lieved to have been located northeast of Saigon in Binh Duong Province, COSVN exercised direct control over six military regions (MRs). Designated MR-5 through MR-9 (arranged in a north to south pattern) with an additional Saigon-Gia Dinh Special Zone, the Communist military regions served essentially the same purpose as the government's corps tactical zones. Within these six regions COSVN utilized a province and district structure only slightly different from that of the Diem government to exercise administrative and military control. At each level within this organization a small, disciplined Communist political committee orchestrated the activities of its subordinate military units with the actions of its political apparatus.
To counter the strengthened NLF organization and to satisfy American demands that he adopt some form of national strategy. President Diem launched one of the most controversial large-scale undertakings of the war-the Strategic Hamlet Program. Instituted on an informal basis in the closing stages of 1961, the program became fully operative in mid-1962. Although heralded as a new concept, the campaign actually grew out of an existing program whose broad objective had been to bring improved economic and social conditions to South Vietnam's rural areas. Named the Agro-ville Program, this effort had been in effect since late 1959 under the direction of Ngo Dinh Nhu, the president's brother and principal advisor. Since its institution, however, the program had achieved little aside from the resettlement of many rural families into government constructed communities. Few meaningful reforms, either social or economic, had been realized. During the early 1960s, moreover, many of the Agrovilles had been victimized by the Viet Cong, who saw the developments as symbols of the government's presence in contested areas. By mid-1961, in an effort to protect the more remote Agrovilles, authorities in several provinces had begun fortifying the otherwise helpless population centers.
Concurrent with this evolution of the Agrovilles into fortified communities, Sir Robert G. K. Thompson, the head of a newly formed British Advisory Mission in Saigon, suggested that President Diem consider adopting a similar scheme with broader strategic objectives. Thompson, who had helped implement such an effort in Malaya in the 1950s during the struggle there against Communist insurgents, specifically proposed that the South Vietnamese integrate various economic and social programs into an effective campaign to reestablish its influence in the heavily populated Mekong Delta. This campaign, Thompson advised, "should lead by stages to a reorganization of the government machinery for directing and coordinating all action against the communists and the production of an overall strategic operational plan for the country as a whole. . . ." 1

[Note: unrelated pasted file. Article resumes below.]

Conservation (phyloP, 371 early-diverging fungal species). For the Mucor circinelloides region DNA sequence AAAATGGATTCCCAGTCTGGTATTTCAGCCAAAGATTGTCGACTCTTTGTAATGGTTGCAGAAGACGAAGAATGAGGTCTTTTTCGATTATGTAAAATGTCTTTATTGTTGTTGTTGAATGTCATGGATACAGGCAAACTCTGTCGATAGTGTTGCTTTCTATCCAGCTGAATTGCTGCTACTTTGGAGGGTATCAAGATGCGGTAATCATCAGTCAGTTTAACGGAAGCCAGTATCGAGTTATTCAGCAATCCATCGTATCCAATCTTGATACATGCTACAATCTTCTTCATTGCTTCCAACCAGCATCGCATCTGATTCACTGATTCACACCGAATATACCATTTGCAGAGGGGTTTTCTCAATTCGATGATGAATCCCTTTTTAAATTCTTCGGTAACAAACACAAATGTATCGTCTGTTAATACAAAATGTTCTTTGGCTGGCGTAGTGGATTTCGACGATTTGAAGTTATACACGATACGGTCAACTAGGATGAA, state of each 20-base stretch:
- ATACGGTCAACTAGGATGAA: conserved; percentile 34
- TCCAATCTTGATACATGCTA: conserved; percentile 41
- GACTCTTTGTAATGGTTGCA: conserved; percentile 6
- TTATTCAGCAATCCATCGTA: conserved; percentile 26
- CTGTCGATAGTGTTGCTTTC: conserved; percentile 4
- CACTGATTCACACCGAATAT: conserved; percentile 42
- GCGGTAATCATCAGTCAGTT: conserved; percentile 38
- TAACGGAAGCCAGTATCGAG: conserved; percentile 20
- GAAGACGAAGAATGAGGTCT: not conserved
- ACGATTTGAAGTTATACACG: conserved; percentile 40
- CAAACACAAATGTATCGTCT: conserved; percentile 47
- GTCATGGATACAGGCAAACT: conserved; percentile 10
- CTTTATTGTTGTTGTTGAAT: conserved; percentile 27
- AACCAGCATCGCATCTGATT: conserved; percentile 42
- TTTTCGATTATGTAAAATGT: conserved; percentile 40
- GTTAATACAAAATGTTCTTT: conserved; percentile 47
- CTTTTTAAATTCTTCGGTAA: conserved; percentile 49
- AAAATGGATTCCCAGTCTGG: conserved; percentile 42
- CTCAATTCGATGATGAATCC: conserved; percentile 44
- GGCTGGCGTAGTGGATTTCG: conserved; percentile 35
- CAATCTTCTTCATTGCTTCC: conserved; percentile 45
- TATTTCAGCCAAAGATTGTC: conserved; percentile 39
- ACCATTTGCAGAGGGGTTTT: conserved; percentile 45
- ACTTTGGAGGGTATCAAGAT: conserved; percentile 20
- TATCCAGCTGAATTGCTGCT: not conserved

Under pressure from the U.S. Embassy to develop some sort of national strategy for countering the insurgency, President Diem accepted the concept of Thompson's proposal. Shortly thereafter. Diem named Ngo Dinh Nhu to head a campaign formally designated the Strategic Hamlet Program. Nhu was instructed to plan the program and to create a combined agency that would insure its coordination within the various government ministries. These instructions resulted in the creation (in February) of the Interministcrial Committee for Strategic Hamlets. A counterpart American organization, the U.S. Interagency Committee for Province Rehabilitation, was formed in April to provide assistance to Nhu's agency.
With advice from Thompson and the U.S. Embassy, the Vietnamese formulated a program which in theory was to evolve in several rather distinct phases. First it would be necessary to select specific geographic areas wherein the Strategic Hamlet Program would be implemented. Once specific objective areas had been established, regular military units would initiate operations to clear those areas of Viet Cong formations. Following the completion of these operations RVNAF units would resettle the inhabitants of the area in fortified hamlets. Initially these hamlets were to be defended by Civil Guard units while regular forces continued screening operations in the surrounding countryside. In the final phase, Self Defense Corps units would assume responsibility for local security while regular units continued to screen Viet Cong forces from the developments. During this phase district civil authorities would initiate economic and social programs within the newly formed communities in an effort to recapture the allegiance of the local populace. Thus, in this final phase, it was expected that the Communist political infrastructure would be broken.